Enhanced Ligand Sampling for Relative Protein-Ligand Binding Free Energy CalculationsKaus, J.W., J.A. McCammonJ. Phys. Chem. B, 119(20), pp 6190-6197 (2015)    
Free energy calculations are used to study how strongly potential drug molecules interact with their target receptors. The accuracy of these calculations depends on the accuracy of the molecular dynamics (MD) force field as well as proper sampling of the major conformations of each molecule. However, proper sampling of ligand conformations can be difficult when there are large barriers separating the major ligand conformations. An example of this is for ligands with an asymmetrically substituted phenyl ring, where the presence of protein loops hinders the proper sampling of the different ring conformations. These ring conformations become more difficult to sample when the size of the functional groups attached to the ring increases. The Adaptive Integration Method (AIM) has been developed, which adaptively changes the alchemical coupling parameter λ during the MD simulation so that conformations sampled at one λ can aid sampling at the other λ values. The Accelerated Adaptive Integration Method (AcclAIM) builds on AIM by lowering potential barriers for specific degrees of freedom at intermediate λ values. However, these methods may not work when there are very large barriers separating the major ligand conformations. In this work, we describe a modification to AIM that improves sampling of the different ring conformations, even when there is a very large barrier between them. This method combines AIM with conformational Monte Carlo sampling, giving improved convergence of ring populations and the resulting free energy. This method, called AIM/MC, is applied to study the relative binding free energy for a pair of ligands that bind to thrombin and a different pair of ligands that bind to aspartyl protease β-APP cleaving enzyme 1 (BACE1). These protein-ligand binding free energy calculations illustrate the improvements in conformational sampling and the convergence of the free energy compared to both AIM and AcclAIM.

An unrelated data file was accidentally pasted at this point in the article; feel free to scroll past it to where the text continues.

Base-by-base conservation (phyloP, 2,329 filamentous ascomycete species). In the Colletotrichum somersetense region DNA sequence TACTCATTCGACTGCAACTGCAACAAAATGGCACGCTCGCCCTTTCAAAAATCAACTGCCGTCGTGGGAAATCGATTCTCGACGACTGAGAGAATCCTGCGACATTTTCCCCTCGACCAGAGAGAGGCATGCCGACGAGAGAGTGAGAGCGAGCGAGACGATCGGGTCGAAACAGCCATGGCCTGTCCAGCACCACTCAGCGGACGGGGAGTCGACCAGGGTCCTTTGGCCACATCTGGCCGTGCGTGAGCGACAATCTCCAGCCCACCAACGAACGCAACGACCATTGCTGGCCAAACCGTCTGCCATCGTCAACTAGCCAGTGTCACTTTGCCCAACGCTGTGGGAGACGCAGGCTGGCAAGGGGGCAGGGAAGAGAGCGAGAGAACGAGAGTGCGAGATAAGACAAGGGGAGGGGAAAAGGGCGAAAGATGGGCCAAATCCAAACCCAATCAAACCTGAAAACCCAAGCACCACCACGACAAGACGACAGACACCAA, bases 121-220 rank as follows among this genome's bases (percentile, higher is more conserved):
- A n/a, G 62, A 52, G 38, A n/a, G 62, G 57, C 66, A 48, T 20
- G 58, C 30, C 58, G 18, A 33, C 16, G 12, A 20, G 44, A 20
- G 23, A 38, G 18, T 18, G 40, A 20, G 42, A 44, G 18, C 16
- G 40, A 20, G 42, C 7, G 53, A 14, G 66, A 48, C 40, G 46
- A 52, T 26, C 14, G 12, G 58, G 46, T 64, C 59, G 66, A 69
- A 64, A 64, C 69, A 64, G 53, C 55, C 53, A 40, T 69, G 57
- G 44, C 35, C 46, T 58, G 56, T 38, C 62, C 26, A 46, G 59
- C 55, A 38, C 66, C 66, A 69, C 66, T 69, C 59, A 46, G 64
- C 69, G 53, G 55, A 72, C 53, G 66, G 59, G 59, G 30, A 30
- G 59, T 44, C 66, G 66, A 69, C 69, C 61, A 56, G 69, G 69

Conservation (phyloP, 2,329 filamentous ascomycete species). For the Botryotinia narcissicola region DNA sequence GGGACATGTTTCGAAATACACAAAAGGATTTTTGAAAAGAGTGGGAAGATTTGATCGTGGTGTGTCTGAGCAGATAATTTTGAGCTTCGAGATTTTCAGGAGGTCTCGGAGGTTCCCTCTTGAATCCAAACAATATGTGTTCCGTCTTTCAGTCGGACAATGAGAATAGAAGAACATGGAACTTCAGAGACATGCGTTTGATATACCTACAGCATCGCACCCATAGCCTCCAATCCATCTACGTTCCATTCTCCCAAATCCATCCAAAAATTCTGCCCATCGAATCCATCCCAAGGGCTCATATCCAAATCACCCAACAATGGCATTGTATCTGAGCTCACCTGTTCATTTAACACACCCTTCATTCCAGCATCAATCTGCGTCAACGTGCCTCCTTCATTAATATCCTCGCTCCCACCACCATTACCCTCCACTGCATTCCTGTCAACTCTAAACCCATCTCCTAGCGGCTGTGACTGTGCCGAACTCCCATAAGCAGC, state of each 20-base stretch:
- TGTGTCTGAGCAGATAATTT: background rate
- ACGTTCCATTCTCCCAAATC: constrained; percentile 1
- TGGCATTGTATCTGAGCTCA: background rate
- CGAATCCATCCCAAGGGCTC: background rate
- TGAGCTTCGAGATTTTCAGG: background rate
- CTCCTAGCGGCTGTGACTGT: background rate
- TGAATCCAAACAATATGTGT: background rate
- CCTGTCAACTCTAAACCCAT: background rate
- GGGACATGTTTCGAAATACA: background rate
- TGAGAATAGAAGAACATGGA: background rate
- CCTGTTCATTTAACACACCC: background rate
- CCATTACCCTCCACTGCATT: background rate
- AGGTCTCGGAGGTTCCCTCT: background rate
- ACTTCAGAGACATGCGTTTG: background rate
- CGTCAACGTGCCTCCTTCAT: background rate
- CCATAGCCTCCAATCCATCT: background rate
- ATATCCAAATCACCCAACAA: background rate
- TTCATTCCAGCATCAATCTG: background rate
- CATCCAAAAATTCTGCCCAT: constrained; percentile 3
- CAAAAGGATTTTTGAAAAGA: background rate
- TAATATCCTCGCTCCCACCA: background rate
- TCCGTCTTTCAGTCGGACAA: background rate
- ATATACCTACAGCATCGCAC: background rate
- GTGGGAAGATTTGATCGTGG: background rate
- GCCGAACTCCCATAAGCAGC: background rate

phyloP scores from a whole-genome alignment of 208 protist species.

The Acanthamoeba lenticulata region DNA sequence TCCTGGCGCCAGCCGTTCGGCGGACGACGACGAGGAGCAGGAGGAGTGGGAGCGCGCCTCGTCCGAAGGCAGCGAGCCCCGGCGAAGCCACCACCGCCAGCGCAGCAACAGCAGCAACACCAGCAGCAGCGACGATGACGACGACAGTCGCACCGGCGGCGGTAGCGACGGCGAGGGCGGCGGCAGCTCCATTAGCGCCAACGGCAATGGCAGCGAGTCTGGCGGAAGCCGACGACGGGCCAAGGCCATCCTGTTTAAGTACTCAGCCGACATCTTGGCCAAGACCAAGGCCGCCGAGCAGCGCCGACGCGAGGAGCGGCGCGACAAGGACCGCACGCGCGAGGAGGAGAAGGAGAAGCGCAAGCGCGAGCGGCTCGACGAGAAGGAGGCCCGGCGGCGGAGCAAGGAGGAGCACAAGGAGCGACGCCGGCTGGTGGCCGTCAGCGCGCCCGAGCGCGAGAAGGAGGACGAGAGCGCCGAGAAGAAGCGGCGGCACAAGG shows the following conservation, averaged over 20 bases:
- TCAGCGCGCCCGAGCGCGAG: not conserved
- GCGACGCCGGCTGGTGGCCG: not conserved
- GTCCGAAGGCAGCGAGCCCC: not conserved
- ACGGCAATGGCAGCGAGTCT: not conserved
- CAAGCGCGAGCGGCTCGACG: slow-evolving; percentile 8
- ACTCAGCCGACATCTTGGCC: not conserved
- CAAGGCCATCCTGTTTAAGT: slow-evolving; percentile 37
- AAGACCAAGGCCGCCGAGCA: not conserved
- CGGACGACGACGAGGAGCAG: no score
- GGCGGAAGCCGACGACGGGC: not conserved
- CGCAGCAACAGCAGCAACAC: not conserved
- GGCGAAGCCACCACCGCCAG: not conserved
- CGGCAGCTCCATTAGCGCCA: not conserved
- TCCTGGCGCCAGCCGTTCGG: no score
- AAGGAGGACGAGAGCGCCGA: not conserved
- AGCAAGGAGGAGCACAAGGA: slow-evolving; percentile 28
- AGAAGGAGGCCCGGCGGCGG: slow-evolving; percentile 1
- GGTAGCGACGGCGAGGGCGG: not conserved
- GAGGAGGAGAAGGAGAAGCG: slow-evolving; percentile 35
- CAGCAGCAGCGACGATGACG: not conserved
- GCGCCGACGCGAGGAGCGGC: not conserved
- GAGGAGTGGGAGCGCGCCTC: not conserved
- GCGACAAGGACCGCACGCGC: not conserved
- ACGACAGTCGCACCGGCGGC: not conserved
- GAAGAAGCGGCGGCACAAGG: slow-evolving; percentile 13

Conformational Dynamics and Binding Free Energies of Inhibitors of BACE-1: From the Perspective of Protonation Equilibria.Kim, M.O., P.G. Blachly, J.A. McCammonPLoS Comp. Biol. in press (2015).    
BACE-1 is the b-secretase responsible for the initial amyloidogenesis in Alzheimer’s disease, catalyzing hydrolytic cleavage of substrate in a pH-sensitive manner. The catalytic mechanism of BACE-1 requires water-mediated proton transfer from aspartyl dyad to the substrate, as well as structural flexibility in the flap region. Thus, the coupling of protonation and conformational equilibria is essential to a full in silico characterization of BACE-1. In this work, we perform constant pH replica exchange molecular dynamics simulations on both apo BACE-1 and five BACE-1-inhibitor complexes to examine the effect of pH on dynamics and inhibitor binding properties of BACE-1. In our simulations, we find that solution pH controls the conformational flexibility of apo BACE-1, whereas bound inhibitors largely limit the motions of the holo enzyme at all levels of pH. The microscopic pKa values of titratable residues in BACE-1 including its aspartyl dyad are computed and compared between apo and inhibitor-bound states. Changes in protonation between the apo and holo forms suggest a thermodynamic linkage between binding of inhibitors and protons localized at the dyad. Utilizing our recently developed computational protocol applying the binding polynomial formalism to the constant pH molecular dynamics (CpHMD) framework, we are able to obtain the pH-dependent binding free energy profiles for various BACE-1-inhibitor complexes. Our results highlight the importance of correctly addressing the binding-induced protonation changes in protein-ligand systems where binding accompanies a net proton transfer. This work comprises the first application of our CpHMD-based free energy computational method to protein-ligand complexes and illustrates the value of CpHMD as an all-purpose tool for obtaining pH-dependent dynamics and binding free energies of biological systems.